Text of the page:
- SPECIFYING SECONDARY GLAZING NOISE REDUCTION - BEST PRACTISE
- Acoustic glass windows, glazing for noise reduction, traffic noise and sound reduction
Getting the specification right is critically important, because this should be a “once only” installation that resolves the problem/s - “once and for all” - taking into account all of the following considerations:
- the type/s, frequencies and volumes of noise
- the required, or target level, of glazing noise reduction
- providing noise glazing plus insulation that also prevents heat loss
- attention to the aesthetics, to create a discreet, attractive finish
The following sections highlight the key factors involved in getting the sound reduction specification correct for each individual situation.
The Gap - for Noise Insulation
The gap between the primary window glass and the secondary acoustic glass windows (the “reveal”) is important to maximize the outside noise and sound reduction.
Standard primary window glass will usually be 4mm thick - or if very old, pre 20th century, it may be 3mm thick.
- for best glazing noise reduction using secondary glazing with 4mm glass - the gap should be 150mm
- for best glazing noise reduction using secondary glazing with 6mm glass - the gap should be 100mm
Depending upon the reveal depth of the primary window, it may not always be practicable to achieve such a gap when secondary glazing for noise reduction, but bear in mind that:
- for secondary windows using 4mm glass, each 25mm increase in the gap reduces the outside noise by approximately 0.75 dB - up to the maximum gap of 150mm
- for secondary windows using 6mm glass, each 25mm increase in the gap reduces the outside noise by approximately 1.25 dB - up to the maximum gap of 100mm
The Gap - Aesthetics
Where the primary window reveal is relatively shallow, less than 100mm, the best solution is:
- to improve the glass specification, from Float, to Acoustic Glass Windows
The alternative, “boxing-in” the secondary glazing with a deeper, extended sub-frame, may result in:
- a bulky, unattractive installation - we would identify if this is an issue on the initial site visit or survey and discuss with you to achieve the best solution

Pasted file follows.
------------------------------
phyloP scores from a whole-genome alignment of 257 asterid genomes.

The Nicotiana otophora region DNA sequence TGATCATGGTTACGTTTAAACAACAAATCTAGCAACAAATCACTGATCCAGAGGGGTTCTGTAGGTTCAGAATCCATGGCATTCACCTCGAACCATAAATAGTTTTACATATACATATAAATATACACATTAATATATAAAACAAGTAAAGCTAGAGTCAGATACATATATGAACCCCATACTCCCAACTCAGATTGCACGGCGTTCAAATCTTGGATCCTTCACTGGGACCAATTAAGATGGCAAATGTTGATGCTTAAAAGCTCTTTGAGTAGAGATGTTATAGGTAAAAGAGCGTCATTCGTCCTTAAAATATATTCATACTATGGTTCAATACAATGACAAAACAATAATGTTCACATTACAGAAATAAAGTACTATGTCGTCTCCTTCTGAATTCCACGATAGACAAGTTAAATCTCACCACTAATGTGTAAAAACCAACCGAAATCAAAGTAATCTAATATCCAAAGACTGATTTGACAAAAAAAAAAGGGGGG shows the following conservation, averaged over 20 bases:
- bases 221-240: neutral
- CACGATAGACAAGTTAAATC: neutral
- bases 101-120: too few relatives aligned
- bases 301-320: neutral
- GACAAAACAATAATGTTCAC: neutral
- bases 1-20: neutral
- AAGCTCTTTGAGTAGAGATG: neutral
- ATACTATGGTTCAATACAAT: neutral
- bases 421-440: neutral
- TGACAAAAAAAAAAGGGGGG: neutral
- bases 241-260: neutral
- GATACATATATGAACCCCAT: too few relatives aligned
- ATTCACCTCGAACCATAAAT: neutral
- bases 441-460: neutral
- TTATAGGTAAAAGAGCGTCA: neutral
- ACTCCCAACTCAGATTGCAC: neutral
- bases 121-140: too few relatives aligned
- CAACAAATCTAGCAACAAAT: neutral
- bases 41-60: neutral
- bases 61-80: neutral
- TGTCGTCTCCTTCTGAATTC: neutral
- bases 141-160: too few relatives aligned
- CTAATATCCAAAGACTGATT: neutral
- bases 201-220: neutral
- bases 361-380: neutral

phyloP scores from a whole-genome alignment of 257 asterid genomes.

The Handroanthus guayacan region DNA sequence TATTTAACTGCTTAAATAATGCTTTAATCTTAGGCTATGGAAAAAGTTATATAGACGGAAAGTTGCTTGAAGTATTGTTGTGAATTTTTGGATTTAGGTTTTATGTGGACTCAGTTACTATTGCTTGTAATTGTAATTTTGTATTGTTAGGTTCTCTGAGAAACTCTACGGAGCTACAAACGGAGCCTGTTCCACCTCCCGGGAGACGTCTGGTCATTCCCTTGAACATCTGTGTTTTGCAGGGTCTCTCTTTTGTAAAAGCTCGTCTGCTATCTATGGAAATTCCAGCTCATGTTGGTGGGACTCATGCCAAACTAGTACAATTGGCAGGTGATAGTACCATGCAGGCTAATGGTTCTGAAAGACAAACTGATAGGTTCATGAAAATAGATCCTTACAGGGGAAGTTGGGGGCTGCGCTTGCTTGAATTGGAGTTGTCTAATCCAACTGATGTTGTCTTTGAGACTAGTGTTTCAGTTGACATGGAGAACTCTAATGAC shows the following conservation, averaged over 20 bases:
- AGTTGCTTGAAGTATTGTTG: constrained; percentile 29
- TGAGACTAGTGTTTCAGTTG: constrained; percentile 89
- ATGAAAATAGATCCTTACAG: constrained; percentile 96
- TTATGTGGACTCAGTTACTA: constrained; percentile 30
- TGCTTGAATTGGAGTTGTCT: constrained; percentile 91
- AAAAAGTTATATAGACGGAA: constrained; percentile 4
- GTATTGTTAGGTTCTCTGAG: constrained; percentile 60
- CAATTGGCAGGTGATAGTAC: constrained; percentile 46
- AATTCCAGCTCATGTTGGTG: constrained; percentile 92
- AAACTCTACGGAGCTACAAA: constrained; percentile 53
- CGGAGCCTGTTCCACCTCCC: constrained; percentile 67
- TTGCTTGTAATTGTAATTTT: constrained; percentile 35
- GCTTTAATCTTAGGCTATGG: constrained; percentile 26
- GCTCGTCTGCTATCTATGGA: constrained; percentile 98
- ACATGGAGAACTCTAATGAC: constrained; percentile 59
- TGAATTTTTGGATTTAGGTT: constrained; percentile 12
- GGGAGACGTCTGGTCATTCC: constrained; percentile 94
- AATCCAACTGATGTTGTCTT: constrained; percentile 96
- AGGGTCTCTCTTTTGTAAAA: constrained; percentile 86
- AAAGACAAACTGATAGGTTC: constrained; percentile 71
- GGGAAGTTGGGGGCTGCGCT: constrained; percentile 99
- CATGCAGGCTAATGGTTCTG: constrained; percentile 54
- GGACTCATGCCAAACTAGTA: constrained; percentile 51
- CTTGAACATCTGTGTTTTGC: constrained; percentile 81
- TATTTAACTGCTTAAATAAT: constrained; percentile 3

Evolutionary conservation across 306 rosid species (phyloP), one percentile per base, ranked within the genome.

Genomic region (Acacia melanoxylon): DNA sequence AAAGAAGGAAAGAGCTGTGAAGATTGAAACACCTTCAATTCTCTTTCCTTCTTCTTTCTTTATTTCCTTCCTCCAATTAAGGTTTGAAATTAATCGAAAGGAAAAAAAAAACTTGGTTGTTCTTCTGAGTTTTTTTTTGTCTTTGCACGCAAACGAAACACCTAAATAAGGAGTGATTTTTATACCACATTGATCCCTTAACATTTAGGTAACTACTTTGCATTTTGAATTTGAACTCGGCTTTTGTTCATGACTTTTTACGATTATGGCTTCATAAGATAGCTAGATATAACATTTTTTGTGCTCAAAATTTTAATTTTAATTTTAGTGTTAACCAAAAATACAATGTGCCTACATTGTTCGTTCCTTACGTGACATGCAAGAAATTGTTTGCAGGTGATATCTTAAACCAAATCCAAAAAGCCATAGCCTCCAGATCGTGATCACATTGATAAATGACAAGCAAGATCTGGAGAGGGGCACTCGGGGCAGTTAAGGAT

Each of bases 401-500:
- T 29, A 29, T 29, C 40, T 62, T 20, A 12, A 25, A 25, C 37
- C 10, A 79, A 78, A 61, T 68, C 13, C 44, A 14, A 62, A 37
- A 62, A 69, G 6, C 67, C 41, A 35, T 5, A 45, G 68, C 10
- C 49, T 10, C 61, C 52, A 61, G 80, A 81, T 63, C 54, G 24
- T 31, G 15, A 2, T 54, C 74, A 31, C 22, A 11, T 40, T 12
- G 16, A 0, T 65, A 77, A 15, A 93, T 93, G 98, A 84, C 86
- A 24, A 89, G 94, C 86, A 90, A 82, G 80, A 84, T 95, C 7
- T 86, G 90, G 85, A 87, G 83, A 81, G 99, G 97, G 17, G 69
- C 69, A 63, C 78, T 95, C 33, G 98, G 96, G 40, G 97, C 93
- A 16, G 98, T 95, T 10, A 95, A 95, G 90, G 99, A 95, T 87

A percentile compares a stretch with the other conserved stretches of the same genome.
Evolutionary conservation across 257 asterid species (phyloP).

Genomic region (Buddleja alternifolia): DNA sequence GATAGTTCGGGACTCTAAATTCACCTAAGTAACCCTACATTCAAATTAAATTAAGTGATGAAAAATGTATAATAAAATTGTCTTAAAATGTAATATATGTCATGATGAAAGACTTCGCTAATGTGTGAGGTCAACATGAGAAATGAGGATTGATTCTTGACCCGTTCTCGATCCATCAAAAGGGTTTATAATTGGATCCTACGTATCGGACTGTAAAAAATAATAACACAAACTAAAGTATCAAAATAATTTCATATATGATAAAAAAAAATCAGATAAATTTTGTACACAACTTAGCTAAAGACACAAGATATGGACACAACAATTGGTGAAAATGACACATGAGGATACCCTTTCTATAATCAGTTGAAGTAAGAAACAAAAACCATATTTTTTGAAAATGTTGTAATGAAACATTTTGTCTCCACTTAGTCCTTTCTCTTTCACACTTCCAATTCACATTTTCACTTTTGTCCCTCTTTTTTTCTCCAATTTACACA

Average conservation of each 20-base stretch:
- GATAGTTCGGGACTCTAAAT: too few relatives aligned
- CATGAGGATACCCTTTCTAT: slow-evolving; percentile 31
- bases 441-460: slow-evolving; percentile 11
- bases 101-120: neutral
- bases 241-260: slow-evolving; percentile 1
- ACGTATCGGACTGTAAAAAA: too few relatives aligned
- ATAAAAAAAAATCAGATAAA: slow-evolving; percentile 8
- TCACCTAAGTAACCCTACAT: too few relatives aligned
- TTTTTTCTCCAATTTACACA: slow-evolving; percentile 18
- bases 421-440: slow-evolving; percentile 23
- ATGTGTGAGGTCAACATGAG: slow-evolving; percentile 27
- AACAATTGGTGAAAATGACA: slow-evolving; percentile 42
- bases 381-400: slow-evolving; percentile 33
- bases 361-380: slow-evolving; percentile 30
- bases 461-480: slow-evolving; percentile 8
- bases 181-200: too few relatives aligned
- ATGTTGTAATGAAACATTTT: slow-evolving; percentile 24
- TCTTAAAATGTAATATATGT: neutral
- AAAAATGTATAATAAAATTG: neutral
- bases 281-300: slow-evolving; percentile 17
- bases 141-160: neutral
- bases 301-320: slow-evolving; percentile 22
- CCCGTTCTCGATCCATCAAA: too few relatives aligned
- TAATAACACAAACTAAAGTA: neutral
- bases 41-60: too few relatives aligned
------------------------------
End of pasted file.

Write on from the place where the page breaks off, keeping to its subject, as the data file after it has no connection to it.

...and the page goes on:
Different Types of Noise & Their Frequencies for Noise Glazing
The human ear responds differently to high and low frequency noise, filtering out the most extreme effects.
Low frequency noise includes:
- the general background “rumble” of traffic noise
- heavy goods vehicles, buses, taxis, train noise
- heavy “bass” type music from street noise
and is most effectively reduced by using a thicker glass.
High frequency noise includes:
- emergency service sirens
- jet aircraft noise
- power tools, lawnmowers
- “pop” music, etc
and is most effectively reduced by using acoustic glass windows.
General Loud Street Noise
General outside noise:
- busy street noise nearby clubs and pubs
- nearby commercial and industrial premises
- local parks, shopping centres and schools
General noise glazing is best achieved by using different thicknesses of glass in the primary window and the secondary glazing, in order to avoid resonance - which can result in:
- a high-pitched whine at high frequencies
- actual vibration of the glazing at low frequencies
The Glass - for Noise Glazing
Different types and thicknesses of glass in the secondary windows are specified to achieve the best overall glazing for noise reduction, dependent upon both the volume and the type of the outside noise.
In general order of least to most effective sound reduction, these are:
- 4.0mm Float Glass
- 6.0mm Float Glass
- 6.4mm Laminated Glass
- 6.4mm Stadip Silence Laminated Acoustic Glass
6.4mm Stadip Silence Laminated Acoustic Glass will effectively deal with traffic noise, train noise, aircraft noise and general street noise - in all city and town centres - as well as beneath flight paths and near railway lines and stations.
The Glass - for Thermal Insulation
Any of the above will also provide a dramatic improvement in thermal insulation.
See All Glass Options
Acoustic Tiles for Noise Glazing
In extreme circumstances, where the noise is really excessive and maximum sound reduction is needed, we recommend that the top and sides of the window reveals are lined with acoustic tiles for the best possible glazing noise reduction.
These are most effective for high frequencies such as aircraft noise and can improve noise reduction by up to a further 3 dB, depending upon the depth of the window reveal, the type of noise and the direction that the noise is entering the window from.
Acoustic tiles cannot be fitted to the bottom of a window onto internal cill (window board) because they are permeable and quite fragile - and therfore easily damaged.
- Noise Table & Tests
- Measuring Noise & the Human Ear Perception of Noise
- Residential Noise Levels – British Standards & World Health Organisation
Download our Secondary Glazing BrochureDownload Guidance & Info from Saint-Gobain - manufacturer of Stadip Silence acoustic glass